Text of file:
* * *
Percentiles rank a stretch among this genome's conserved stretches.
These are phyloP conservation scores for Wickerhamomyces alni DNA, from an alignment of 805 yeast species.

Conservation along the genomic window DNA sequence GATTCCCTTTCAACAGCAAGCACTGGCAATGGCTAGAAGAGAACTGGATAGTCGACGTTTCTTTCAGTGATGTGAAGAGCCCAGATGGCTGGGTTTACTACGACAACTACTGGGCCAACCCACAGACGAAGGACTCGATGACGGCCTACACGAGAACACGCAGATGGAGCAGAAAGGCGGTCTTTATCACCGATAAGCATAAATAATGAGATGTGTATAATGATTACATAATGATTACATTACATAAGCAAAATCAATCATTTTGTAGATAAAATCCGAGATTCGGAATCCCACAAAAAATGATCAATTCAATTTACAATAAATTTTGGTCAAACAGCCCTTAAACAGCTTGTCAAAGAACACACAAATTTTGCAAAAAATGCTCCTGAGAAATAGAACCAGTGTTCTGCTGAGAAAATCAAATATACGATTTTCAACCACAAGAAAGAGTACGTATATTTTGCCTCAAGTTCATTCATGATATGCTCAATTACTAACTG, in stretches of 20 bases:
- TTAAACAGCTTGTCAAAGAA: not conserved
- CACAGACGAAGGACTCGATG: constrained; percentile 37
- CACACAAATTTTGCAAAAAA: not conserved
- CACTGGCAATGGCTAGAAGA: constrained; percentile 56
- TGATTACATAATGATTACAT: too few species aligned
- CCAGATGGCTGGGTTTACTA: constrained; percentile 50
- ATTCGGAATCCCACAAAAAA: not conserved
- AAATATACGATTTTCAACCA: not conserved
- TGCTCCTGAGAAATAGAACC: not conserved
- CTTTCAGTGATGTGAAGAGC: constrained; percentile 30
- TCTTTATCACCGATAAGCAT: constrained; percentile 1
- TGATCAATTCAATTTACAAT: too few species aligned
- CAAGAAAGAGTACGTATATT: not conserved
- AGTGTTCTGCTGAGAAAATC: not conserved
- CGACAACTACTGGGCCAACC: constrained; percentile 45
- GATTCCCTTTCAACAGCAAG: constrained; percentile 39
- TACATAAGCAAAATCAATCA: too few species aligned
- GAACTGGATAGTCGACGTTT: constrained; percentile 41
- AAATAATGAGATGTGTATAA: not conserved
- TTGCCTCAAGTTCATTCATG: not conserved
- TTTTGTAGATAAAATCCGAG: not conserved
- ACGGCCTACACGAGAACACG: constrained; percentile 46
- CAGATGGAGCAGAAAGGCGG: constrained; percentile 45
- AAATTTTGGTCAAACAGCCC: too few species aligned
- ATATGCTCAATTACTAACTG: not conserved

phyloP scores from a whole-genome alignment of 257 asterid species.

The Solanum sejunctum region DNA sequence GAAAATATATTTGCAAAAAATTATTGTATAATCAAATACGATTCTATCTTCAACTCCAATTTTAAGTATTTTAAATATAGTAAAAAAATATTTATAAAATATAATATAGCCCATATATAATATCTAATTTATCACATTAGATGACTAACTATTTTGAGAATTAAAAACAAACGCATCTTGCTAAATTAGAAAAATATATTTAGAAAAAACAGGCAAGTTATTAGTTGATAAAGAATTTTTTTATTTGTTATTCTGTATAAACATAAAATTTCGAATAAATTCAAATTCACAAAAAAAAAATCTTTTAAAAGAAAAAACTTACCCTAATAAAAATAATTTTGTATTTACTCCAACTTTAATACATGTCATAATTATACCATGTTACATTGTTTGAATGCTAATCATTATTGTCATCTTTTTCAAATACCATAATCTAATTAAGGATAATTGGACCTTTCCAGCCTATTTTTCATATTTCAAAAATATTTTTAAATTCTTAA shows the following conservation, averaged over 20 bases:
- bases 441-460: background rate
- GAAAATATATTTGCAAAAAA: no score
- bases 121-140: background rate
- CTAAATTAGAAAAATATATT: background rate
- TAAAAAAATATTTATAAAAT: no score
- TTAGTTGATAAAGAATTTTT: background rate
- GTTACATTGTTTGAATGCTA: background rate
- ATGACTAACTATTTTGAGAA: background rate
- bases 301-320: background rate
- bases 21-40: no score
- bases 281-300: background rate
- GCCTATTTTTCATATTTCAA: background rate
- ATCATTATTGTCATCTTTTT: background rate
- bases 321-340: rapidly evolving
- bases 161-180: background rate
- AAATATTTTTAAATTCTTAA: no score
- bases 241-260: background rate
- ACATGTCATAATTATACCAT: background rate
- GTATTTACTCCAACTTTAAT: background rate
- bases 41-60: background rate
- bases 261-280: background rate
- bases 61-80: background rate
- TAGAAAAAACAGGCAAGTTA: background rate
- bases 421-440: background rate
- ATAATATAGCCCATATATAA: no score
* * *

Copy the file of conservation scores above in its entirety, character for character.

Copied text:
Percentiles rank a stretch among this genome's conserved stretches.
These are phyloP conservation scores for Wickerhamomyces alni DNA, from an alignment of 805 yeast species.

Conservation along the genomic window DNA sequence GATTCCCTTTCAACAGCAAGCACTGGCAATGGCTAGAAGAGAACTGGATAGTCGACGTTTCTTTCAGTGATGTGAAGAGCCCAGATGGCTGGGTTTACTACGACAACTACTGGGCCAACCCACAGACGAAGGACTCGATGACGGCCTACACGAGAACACGCAGATGGAGCAGAAAGGCGGTCTTTATCACCGATAAGCATAAATAATGAGATGTGTATAATGATTACATAATGATTACATTACATAAGCAAAATCAATCATTTTGTAGATAAAATCCGAGATTCGGAATCCCACAAAAAATGATCAATTCAATTTACAATAAATTTTGGTCAAACAGCCCTTAAACAGCTTGTCAAAGAACACACAAATTTTGCAAAAAATGCTCCTGAGAAATAGAACCAGTGTTCTGCTGAGAAAATCAAATATACGATTTTCAACCACAAGAAAGAGTACGTATATTTTGCCTCAAGTTCATTCATGATATGCTCAATTACTAACTG, in stretches of 20 bases:
- TTAAACAGCTTGTCAAAGAA: not conserved
- CACAGACGAAGGACTCGATG: constrained; percentile 37
- CACACAAATTTTGCAAAAAA: not conserved
- CACTGGCAATGGCTAGAAGA: constrained; percentile 56
- TGATTACATAATGATTACAT: too few species aligned
- CCAGATGGCTGGGTTTACTA: constrained; percentile 50
- ATTCGGAATCCCACAAAAAA: not conserved
- AAATATACGATTTTCAACCA: not conserved
- TGCTCCTGAGAAATAGAACC: not conserved
- CTTTCAGTGATGTGAAGAGC: constrained; percentile 30
- TCTTTATCACCGATAAGCAT: constrained; percentile 1
- TGATCAATTCAATTTACAAT: too few species aligned
- CAAGAAAGAGTACGTATATT: not conserved
- AGTGTTCTGCTGAGAAAATC: not conserved
- CGACAACTACTGGGCCAACC: constrained; percentile 45
- GATTCCCTTTCAACAGCAAG: constrained; percentile 39
- TACATAAGCAAAATCAATCA: too few species aligned
- GAACTGGATAGTCGACGTTT: constrained; percentile 41
- AAATAATGAGATGTGTATAA: not conserved
- TTGCCTCAAGTTCATTCATG: not conserved
- TTTTGTAGATAAAATCCGAG: not conserved
- ACGGCCTACACGAGAACACG: constrained; percentile 46
- CAGATGGAGCAGAAAGGCGG: constrained; percentile 45
- AAATTTTGGTCAAACAGCCC: too few species aligned
- ATATGCTCAATTACTAACTG: not conserved

phyloP scores from a whole-genome alignment of 257 asterid species.

The Solanum sejunctum region DNA sequence GAAAATATATTTGCAAAAAATTATTGTATAATCAAATACGATTCTATCTTCAACTCCAATTTTAAGTATTTTAAATATAGTAAAAAAATATTTATAAAATATAATATAGCCCATATATAATATCTAATTTATCACATTAGATGACTAACTATTTTGAGAATTAAAAACAAACGCATCTTGCTAAATTAGAAAAATATATTTAGAAAAAACAGGCAAGTTATTAGTTGATAAAGAATTTTTTTATTTGTTATTCTGTATAAACATAAAATTTCGAATAAATTCAAATTCACAAAAAAAAAATCTTTTAAAAGAAAAAACTTACCCTAATAAAAATAATTTTGTATTTACTCCAACTTTAATACATGTCATAATTATACCATGTTACATTGTTTGAATGCTAATCATTATTGTCATCTTTTTCAAATACCATAATCTAATTAAGGATAATTGGACCTTTCCAGCCTATTTTTCATATTTCAAAAATATTTTTAAATTCTTAA shows the following conservation, averaged over 20 bases:
- bases 441-460: background rate
- GAAAATATATTTGCAAAAAA: no score
- bases 121-140: background rate
- CTAAATTAGAAAAATATATT: background rate
- TAAAAAAATATTTATAAAAT: no score
- TTAGTTGATAAAGAATTTTT: background rate
- GTTACATTGTTTGAATGCTA: background rate
- ATGACTAACTATTTTGAGAA: background rate
- bases 301-320: background rate
- bases 21-40: no score
- bases 281-300: background rate
- GCCTATTTTTCATATTTCAA: background rate
- ATCATTATTGTCATCTTTTT: background rate
- bases 321-340: rapidly evolving
- bases 161-180: background rate
- AAATATTTTTAAATTCTTAA: no score
- bases 241-260: background rate
- ACATGTCATAATTATACCAT: background rate
- GTATTTACTCCAACTTTAAT: background rate
- bases 41-60: background rate
- bases 261-280: background rate
- bases 61-80: background rate
- TAGAAAAAACAGGCAAGTTA: background rate
- bases 421-440: background rate
- ATAATATAGCCCATATATAA: no score